Forgotten on the shelf of Rolling Stone co-founder Ralph J. Gleason for over four decades was a soundboard-quality 7” reel-to-reel tape of Bob Dylan’s pre-fame 1963 performance at Brandeis Unversity “until it was found last year in the clearing of the house after my mother died,” said Gleason’s son, Toby. Now the rare recording, which documents Dylan’s live repertoire just two weeks before The Freewheelin’ Bob Dylan launched him into the stratosphere, will be officially released for the first time as a standalone (i.e. non-limited reissue) LP on vinyl and in digital formats.
Included on the 7-song set are future protest anthems, such as the game-changing “Masters of War” and “Talkin’ World War III Blues,” as well as more traditional tunes like “Honey, Just Allow Me One More Chance.” As respected Dylanologist Michael Gray points out in the liner notes, this concert occurred “way back when Kennedy was President and the Beatles hadn’t yet reached America, wasn’t even on fans’ radar… It reveals him not at any Big Moment but giving a performance like his folk club sets of the period: repertoire from an ordinary working day.”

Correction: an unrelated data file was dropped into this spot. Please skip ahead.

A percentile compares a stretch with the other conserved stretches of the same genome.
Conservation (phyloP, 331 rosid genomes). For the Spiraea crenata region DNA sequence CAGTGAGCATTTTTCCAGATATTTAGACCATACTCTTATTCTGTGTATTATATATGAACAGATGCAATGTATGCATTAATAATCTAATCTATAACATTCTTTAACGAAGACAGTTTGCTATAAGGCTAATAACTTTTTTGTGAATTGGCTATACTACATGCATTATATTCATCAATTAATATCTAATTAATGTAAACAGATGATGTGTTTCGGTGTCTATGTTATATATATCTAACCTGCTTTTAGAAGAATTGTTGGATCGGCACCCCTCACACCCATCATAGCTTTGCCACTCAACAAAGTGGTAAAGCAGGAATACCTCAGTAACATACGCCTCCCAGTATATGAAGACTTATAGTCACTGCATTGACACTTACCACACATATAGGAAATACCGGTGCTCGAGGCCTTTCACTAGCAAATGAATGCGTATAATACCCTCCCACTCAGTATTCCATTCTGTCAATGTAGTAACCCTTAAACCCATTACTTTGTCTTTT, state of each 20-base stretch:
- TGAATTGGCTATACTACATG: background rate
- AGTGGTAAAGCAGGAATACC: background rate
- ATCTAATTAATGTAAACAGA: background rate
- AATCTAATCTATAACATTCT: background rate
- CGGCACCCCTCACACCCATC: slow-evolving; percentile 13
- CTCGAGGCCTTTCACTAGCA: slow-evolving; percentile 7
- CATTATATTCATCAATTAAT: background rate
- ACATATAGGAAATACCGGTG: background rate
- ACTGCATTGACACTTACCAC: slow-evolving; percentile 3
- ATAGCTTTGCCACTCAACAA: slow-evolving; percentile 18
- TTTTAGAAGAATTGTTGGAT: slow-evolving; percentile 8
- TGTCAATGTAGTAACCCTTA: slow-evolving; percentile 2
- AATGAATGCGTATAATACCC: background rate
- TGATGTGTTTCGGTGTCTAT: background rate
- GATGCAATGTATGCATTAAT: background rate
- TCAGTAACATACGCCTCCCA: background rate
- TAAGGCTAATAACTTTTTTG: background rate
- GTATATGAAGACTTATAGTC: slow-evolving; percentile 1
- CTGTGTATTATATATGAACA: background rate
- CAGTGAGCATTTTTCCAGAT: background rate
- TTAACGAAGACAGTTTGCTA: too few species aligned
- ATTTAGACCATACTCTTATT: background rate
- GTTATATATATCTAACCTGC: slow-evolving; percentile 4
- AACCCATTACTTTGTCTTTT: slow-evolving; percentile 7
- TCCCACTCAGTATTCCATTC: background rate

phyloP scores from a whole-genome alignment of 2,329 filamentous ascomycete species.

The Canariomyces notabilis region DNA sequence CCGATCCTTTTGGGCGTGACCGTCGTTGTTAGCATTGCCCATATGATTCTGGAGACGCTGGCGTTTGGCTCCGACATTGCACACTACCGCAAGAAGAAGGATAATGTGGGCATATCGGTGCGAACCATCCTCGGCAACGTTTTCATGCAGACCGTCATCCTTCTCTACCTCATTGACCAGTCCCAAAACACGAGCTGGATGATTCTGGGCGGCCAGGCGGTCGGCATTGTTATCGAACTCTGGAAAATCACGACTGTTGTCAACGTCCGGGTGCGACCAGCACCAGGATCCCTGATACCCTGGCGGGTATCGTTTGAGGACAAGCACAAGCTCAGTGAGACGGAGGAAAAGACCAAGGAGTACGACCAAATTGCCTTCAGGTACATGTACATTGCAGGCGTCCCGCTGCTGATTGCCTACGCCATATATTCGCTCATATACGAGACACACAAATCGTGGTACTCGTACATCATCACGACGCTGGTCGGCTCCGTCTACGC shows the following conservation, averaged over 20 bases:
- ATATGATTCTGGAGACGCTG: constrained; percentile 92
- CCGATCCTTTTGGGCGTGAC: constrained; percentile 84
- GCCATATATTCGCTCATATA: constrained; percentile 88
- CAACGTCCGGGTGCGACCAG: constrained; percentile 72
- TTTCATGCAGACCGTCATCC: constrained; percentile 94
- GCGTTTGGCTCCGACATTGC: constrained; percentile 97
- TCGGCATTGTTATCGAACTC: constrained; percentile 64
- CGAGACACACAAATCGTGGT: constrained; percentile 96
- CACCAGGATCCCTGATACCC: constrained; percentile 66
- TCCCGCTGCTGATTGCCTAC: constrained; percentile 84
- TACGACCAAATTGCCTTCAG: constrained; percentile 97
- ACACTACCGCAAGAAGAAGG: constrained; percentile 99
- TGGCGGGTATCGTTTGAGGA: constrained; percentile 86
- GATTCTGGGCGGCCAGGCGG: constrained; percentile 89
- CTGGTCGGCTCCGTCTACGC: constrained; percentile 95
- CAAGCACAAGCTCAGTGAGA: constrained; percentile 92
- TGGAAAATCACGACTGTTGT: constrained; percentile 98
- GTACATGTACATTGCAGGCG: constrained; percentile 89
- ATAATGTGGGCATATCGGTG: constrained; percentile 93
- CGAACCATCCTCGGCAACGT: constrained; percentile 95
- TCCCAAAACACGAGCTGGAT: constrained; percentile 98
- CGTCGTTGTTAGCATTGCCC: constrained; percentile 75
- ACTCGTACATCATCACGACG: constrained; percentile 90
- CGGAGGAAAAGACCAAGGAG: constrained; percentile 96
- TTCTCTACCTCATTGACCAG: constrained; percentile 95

As a Dylan fanatic and completist, I can’t wait to hear this. Bob Dylan In Concert – Brandeis University 1963, which arrives on April 12, can be pre-ordered here.